Fujiwara, Hirotatsu. I Denounce Soka Gakkai. Translated by Worth C. Grant. Tokyo: Nisshin Hodo, 1970.
Intensely critical of every aspect of the Soka Gakkai, suggesting that its political involvement would bring a return of prewar fascism. Allegations of attempts by Soka Gakkai–supported politicians to suppress publication sparked intense controversy, leading in 1970 to the official organizational separation of the Komei political party from the Soka Gakkai.
Machacek, David, and Brian Wilson, eds. Global Citizens: The Soka Gakkai Buddhist Movement in the World. Oxford: Oxford University Press, 2000.
Most up-to-date and comprehensive academic overview of the movement currently available, both within Japan and globally. Comprises articles by established researchers in a number of fields (religious studies, political science, educational studies, sociology, media studies, etc.), all with in-depth knowledge of the Soka Gakkai.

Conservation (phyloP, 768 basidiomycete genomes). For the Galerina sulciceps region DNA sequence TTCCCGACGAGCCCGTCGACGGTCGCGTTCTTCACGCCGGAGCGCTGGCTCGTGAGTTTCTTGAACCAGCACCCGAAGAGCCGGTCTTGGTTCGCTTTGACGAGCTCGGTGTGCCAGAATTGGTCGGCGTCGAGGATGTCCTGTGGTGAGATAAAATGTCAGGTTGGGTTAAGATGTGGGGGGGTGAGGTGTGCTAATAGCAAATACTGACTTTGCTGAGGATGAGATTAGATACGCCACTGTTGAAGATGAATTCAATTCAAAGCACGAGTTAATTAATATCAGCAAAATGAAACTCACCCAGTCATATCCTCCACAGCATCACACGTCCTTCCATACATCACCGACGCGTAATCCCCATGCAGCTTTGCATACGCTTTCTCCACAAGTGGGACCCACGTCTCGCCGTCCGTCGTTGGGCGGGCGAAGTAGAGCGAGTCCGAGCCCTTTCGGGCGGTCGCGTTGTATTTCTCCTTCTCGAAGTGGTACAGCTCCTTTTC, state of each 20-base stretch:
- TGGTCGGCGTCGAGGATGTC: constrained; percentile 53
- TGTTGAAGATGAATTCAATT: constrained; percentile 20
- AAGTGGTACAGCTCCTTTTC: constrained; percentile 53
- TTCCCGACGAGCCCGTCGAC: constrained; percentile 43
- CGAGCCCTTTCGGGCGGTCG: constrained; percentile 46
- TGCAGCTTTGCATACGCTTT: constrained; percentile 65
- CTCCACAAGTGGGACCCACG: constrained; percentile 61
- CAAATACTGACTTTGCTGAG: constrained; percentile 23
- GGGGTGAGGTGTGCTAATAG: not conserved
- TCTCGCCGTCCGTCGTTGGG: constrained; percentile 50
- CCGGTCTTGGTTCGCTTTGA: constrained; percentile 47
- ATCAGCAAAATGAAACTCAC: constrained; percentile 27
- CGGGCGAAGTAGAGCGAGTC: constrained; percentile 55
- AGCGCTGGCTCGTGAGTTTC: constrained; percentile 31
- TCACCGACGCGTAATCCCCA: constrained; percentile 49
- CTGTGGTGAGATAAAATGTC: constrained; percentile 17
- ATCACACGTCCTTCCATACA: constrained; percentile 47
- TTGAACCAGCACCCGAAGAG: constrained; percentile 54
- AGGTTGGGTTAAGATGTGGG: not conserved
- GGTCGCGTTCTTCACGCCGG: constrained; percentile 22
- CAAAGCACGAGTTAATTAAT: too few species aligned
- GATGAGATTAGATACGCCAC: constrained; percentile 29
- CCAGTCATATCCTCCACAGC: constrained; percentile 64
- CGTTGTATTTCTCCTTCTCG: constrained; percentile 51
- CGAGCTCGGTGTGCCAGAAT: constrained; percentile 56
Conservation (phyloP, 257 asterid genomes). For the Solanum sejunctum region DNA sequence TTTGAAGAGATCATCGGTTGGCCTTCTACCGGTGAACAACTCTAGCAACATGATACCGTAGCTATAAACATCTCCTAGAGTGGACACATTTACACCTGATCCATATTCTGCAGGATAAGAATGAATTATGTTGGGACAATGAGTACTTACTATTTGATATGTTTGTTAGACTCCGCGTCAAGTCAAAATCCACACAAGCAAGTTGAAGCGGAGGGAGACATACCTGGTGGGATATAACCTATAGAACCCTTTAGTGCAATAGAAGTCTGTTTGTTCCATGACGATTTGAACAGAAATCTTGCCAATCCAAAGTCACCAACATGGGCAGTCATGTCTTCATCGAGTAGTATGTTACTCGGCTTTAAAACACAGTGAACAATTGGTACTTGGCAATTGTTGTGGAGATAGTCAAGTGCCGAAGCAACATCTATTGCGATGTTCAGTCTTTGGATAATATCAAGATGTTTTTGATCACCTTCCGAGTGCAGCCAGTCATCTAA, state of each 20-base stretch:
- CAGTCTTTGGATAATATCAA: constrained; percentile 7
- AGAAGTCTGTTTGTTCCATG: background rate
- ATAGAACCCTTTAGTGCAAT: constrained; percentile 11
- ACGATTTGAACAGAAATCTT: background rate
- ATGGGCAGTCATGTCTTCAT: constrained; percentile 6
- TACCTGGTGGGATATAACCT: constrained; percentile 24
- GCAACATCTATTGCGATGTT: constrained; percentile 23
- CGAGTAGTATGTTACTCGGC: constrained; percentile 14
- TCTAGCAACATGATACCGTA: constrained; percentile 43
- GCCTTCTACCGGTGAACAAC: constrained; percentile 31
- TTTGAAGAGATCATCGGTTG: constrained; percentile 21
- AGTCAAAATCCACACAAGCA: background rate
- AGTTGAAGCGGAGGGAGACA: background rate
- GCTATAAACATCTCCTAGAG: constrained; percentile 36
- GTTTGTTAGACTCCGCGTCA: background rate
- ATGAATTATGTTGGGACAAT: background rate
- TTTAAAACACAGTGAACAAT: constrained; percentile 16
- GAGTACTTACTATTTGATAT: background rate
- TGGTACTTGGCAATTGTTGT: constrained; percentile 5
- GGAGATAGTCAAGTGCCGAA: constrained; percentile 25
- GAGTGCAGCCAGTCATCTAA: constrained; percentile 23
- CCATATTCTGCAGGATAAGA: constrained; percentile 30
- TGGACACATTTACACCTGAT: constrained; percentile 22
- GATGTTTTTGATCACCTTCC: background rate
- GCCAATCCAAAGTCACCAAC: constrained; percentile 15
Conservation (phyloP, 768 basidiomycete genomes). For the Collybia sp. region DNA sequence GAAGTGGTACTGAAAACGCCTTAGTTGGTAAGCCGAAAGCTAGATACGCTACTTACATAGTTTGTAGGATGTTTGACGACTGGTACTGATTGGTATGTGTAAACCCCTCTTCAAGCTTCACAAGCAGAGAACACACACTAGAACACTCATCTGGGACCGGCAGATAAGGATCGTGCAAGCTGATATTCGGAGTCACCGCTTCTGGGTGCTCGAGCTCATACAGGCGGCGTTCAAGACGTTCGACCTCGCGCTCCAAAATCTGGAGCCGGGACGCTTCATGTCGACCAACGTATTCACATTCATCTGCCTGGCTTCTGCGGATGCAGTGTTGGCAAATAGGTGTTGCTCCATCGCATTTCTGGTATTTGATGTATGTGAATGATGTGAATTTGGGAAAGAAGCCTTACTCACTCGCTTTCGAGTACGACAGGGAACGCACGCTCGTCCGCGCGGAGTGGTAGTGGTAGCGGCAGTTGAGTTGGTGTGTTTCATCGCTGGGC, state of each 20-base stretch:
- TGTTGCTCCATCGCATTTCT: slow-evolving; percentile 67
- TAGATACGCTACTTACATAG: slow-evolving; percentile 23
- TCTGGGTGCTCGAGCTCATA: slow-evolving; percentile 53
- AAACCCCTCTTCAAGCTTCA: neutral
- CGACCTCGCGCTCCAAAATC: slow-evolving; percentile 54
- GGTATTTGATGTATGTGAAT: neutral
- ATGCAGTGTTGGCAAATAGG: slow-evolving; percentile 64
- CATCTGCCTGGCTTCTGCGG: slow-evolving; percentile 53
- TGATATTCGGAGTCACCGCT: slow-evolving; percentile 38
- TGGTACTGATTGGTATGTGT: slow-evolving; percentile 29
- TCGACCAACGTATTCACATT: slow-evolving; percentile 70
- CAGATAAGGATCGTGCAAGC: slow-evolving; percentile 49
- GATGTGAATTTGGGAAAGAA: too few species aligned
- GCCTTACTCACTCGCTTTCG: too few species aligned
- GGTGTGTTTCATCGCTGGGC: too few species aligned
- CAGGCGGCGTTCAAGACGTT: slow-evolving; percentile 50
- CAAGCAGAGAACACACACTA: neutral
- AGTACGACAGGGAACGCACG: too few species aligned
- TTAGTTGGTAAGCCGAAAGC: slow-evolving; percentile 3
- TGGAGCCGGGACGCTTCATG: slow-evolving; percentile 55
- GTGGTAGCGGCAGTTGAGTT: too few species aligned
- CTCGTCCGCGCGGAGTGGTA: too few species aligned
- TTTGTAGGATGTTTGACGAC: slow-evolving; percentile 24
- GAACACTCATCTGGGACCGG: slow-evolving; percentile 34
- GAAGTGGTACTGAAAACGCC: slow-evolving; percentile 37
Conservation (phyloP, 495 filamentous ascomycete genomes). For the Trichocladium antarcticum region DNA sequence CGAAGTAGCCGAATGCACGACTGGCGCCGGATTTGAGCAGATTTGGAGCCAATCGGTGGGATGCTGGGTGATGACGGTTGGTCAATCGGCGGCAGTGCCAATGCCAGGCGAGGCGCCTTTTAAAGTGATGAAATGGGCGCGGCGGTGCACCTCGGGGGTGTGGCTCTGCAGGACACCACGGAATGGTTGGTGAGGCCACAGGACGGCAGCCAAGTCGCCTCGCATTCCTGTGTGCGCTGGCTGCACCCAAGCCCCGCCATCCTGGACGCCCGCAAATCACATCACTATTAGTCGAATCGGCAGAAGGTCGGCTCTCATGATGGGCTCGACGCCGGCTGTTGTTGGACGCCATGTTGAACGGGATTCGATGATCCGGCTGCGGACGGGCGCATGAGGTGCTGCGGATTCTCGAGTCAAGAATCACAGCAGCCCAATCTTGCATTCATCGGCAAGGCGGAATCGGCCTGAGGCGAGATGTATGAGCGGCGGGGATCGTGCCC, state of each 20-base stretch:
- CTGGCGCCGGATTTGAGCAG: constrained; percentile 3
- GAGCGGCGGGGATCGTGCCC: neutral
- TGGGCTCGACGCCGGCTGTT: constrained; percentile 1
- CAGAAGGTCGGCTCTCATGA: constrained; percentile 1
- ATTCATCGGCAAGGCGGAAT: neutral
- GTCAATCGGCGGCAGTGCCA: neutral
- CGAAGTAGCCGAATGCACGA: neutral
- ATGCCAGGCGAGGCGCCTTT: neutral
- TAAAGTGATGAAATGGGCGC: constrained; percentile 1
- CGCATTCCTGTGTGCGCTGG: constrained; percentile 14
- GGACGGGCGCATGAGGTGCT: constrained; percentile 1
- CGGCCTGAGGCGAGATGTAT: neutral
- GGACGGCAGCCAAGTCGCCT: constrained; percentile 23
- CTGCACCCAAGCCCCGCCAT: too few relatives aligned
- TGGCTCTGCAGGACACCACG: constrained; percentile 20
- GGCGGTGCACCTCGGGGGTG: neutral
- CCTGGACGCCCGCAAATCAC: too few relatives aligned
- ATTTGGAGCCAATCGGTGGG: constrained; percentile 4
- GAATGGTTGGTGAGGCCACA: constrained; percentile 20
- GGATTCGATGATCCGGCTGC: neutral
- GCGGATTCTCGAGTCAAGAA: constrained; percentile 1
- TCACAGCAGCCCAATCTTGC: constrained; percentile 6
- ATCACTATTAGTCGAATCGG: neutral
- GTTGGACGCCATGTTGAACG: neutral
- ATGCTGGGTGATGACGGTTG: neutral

Murakami, Shigeyoshi. Soka Gakkai=Komeito. Tokyo: Aoki Shoten, 1967.
One of Japan’s leading religious scholars gives a carefully researched account of the historical process of the Soka Gakkai’s development. Examines the group’s philosophical underpinning in Nichiren Buddhism and the Lotus Sutra, the dissolution of the Soka Gakkai during World War II, and the socioeconomic backdrop for the Soka Gakkai’s decision to enter politics and establish a political party, Komeito.
Murata, Kiyoaki. Japan’s New Buddhism: An Objective Account of Soka Gakkai. New York: Walker, 1969.
A Japanese journalist who had already written about the Soka Gakkai for more than a decade before starting this project reviews the history of Nichiren and Nichiren Shoshu, the early years of the Soka Gakkai, and its recent growth. As the title suggests, Murata makes a deliberate effort to be objective at a time when views such as those expressed by Fujiwara 1970 were common in media, if not academic, circles.